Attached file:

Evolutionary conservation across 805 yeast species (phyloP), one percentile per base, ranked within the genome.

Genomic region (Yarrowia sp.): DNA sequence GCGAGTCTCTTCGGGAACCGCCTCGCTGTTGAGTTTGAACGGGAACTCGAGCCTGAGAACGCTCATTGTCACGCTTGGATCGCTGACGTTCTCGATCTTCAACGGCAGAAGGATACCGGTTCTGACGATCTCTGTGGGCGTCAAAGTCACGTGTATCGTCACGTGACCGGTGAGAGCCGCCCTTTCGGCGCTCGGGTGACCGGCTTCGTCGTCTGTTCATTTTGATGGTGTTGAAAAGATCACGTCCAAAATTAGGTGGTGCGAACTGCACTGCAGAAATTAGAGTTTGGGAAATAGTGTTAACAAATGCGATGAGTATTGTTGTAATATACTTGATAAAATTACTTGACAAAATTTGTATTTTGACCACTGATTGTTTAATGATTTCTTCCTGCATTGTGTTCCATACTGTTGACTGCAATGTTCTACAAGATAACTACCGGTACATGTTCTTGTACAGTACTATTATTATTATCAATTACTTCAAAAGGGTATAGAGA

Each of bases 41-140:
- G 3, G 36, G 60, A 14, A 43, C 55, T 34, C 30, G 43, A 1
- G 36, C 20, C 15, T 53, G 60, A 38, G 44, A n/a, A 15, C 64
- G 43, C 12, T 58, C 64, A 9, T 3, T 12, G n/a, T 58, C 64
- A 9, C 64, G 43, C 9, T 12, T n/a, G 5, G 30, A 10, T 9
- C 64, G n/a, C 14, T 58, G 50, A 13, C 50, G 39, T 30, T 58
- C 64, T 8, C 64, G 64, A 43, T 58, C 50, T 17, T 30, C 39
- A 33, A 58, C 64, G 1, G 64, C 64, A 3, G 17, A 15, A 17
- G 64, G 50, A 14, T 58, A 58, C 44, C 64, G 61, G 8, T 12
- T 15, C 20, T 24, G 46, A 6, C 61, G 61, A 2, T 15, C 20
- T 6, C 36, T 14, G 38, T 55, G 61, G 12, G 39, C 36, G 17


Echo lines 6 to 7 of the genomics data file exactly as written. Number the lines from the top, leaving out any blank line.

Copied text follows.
- G 43, C 12, T 58, C 64, A 9, T 3, T 12, G n/a, T 58, C 64
- A 9, C 64, G 43, C 9, T 12, T n/a, G 5, G 30, A 10, T 9